Our first experience with Dean Fearing’s new restaurant at the Ritz Carlton was at the grand opening luncheon September 15th. The food was very good, but there was a fixed menu and none of the dishes were what I would have ordered if left to my own devices. On the other hand, despite the fact that I normally don’t like shrimp, I was impressed with Dean’s barbequed shrimp taco.
The luncheon was held in Dean’s Kitchen, where you get to actually watch the chefs at work. Naturally, being the grand opening luncheon, the room was full. We got to see Dean from afar, along with Cat Cora. It was a nice experience, but I wanted to hold off on forming an opinion of the new place until I’d had a "real" dinner there during regular business operation days.
Last night, to celebrate finishing our tax returns just in time for the October 15th deadline, we returned to the Ritz and had an early dinner. With reservations for 6:00 p.m., we were the first people seated in the Sendero dining room, which has glass walls on three sides that look out onto the patio/bar area with an outdoor fireplace on one side and the small narrow pool with fountain dining area on the other. The weather was perfect so they had the glass doors opened up and butterflies were fluttering through the dining room.
One thing that struck me was how very different the atmosphere was when compared to the Mansion during Dean’s reign there. To go from the dark wood Old English Library like setting of the Mansion dining rooms to this wide up, bright and airy space was quite a change.
I ordered the tortilla soup to start and Tom went with a flash-seared five-spice hamachi with avocado wasabi cream. Of course, I couldn’t help comparing the soup to the signature tortilla soup at the Mansion. They’re not the same – as with all the dishes we’ve tasted, the new version is lighter and has more of a "fresh veggies" taste. There were fewer tortilla pieces and no waiter coming around with extra cheese to top it. It was good, but in a different way. I’m undecided as to whether I prefer the old soup or the new.
But my feelings about my entree are not at all ambivalent. The menu listed "pan roasted spiced filet and chicken fried Maine lobster with Queso Fresco potatoes and a Chico spinach enchilada." I mentioned to the waiter that I’d love to have the lobster but don’t eat beef. He said they could do a double lobster. That was a lot of lobster, but it was so good that I finished the whole thing. This was by far the most tender lobster I’ve ever eaten. The breading was super light, like tempura. I’ve had the chicken fried lobster at the Mansion and this was better. The potatoes were very good, too, but the spinach enchilada was wonderful. This was the best meal I’ve had in a very long time. The only thing I can remember that compares to it was the Chilean Sea Bass at the Mansion when Dean was there. The "magic" that was always a trademark of Dean’s food at the Mansion definitely came with him to Fearing’s.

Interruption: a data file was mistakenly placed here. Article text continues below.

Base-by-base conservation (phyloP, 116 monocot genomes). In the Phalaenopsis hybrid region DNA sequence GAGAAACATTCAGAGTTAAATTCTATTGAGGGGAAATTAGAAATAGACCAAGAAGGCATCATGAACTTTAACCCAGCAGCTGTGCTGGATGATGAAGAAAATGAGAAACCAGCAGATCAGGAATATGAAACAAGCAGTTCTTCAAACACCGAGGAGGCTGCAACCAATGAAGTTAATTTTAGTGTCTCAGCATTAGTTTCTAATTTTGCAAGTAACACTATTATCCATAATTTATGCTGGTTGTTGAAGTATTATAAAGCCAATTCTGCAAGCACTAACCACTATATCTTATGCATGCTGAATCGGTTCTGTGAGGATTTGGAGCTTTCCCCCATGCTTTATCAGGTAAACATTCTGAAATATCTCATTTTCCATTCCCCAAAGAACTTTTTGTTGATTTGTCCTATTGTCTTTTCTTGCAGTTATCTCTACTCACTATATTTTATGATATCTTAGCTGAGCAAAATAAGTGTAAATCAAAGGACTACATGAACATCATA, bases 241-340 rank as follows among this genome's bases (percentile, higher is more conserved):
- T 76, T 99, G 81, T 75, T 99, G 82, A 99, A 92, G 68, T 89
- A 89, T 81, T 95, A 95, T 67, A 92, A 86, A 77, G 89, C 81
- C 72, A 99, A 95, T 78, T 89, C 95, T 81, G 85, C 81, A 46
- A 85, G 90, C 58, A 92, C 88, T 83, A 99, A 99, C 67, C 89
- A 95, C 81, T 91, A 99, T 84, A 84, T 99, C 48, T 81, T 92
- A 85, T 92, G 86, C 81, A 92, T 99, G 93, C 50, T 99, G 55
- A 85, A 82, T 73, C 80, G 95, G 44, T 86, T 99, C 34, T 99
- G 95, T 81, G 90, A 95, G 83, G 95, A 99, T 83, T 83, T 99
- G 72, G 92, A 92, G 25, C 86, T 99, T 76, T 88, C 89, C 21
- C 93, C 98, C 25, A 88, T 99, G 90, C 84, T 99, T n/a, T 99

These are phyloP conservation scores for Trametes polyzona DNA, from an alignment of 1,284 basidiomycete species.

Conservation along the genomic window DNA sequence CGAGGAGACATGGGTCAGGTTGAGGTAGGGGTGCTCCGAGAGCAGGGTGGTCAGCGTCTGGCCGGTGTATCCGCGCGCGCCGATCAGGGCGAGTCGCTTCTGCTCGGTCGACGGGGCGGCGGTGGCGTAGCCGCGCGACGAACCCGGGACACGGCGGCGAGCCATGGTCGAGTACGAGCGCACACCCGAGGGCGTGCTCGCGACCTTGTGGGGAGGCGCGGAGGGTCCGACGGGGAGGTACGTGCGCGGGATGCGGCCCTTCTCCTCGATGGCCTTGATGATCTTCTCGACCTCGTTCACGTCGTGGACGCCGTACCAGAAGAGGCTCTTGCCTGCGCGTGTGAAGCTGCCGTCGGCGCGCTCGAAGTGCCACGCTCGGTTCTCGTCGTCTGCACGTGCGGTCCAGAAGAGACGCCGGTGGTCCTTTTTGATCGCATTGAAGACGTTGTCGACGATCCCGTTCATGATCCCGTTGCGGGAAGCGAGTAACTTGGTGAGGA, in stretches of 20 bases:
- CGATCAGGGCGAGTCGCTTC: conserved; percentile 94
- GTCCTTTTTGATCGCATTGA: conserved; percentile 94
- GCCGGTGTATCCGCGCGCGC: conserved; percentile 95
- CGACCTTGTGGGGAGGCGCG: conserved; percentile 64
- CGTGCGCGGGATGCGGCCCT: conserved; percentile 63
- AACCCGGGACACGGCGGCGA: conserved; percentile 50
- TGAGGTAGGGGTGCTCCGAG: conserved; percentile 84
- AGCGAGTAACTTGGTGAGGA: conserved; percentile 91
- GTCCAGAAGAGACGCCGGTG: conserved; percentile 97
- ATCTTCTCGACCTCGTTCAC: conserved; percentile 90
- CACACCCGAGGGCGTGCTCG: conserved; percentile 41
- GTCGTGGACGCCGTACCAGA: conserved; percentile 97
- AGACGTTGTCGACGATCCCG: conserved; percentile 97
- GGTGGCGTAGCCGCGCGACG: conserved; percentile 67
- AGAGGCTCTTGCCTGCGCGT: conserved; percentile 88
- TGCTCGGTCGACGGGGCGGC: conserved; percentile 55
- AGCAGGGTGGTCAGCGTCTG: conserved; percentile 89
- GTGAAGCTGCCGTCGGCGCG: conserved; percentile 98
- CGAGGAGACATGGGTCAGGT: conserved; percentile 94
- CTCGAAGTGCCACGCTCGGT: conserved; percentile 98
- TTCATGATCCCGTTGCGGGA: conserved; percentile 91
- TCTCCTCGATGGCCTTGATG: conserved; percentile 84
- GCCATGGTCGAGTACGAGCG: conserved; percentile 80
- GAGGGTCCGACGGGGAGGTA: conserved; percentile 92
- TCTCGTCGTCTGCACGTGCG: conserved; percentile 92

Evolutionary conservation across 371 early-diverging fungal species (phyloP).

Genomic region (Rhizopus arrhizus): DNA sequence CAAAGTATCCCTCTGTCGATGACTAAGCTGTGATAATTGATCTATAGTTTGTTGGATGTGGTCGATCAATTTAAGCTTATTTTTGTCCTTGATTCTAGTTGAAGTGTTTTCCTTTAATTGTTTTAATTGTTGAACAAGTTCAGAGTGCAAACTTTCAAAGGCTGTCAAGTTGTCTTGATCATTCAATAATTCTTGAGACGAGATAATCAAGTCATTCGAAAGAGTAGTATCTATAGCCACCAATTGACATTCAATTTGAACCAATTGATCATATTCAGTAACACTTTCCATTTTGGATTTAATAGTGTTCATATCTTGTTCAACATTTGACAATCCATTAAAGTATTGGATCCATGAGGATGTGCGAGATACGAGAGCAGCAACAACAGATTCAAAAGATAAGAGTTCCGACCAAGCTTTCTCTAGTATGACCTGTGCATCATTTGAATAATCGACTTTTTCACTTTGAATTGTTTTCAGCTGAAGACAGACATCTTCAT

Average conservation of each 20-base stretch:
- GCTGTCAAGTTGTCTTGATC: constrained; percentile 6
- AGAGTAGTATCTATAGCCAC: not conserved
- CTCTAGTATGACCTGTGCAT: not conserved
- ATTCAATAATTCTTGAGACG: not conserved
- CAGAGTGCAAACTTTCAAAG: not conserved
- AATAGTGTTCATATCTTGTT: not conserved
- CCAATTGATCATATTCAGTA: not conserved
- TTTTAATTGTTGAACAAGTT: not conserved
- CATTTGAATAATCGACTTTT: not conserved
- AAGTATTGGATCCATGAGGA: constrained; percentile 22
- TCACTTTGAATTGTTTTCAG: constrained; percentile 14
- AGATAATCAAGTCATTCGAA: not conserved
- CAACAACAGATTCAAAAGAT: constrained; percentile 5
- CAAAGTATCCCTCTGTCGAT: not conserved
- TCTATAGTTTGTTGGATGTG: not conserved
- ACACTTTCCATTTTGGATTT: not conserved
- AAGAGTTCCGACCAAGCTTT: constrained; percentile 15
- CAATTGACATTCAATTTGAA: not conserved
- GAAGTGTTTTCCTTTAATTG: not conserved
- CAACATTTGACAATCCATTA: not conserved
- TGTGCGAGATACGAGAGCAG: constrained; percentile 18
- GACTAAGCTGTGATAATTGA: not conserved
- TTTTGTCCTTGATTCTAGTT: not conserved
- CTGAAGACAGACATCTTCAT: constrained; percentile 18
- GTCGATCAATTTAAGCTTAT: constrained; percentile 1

Speaking of Dean, he came around to the table and stood and chatted with us for several minutes. He greeted us like old friends and we talked about the difference between the Mansion and Fearing’s. He made the rounds of all the tables, but he stopped at ours first and seemed to stay there longest. 🙂
The dining room was about half full throughout most of the meal. The tables are well separated so you don’t hear the conversations of other diners. The wait staff were attentive to exactly the right degree; they didn’t hover but they were there, transparently, whenever our glasses got close to empty or the bread basket ran dry.
We were both highly impressed with our second experience at Fearing’s and plan to go back soon. This could easily become our new favorite place to eat for special occasions – although we do plan to give the remodeled Mansion and its new chef a chance in the near future. All in all, it was a splendid evening.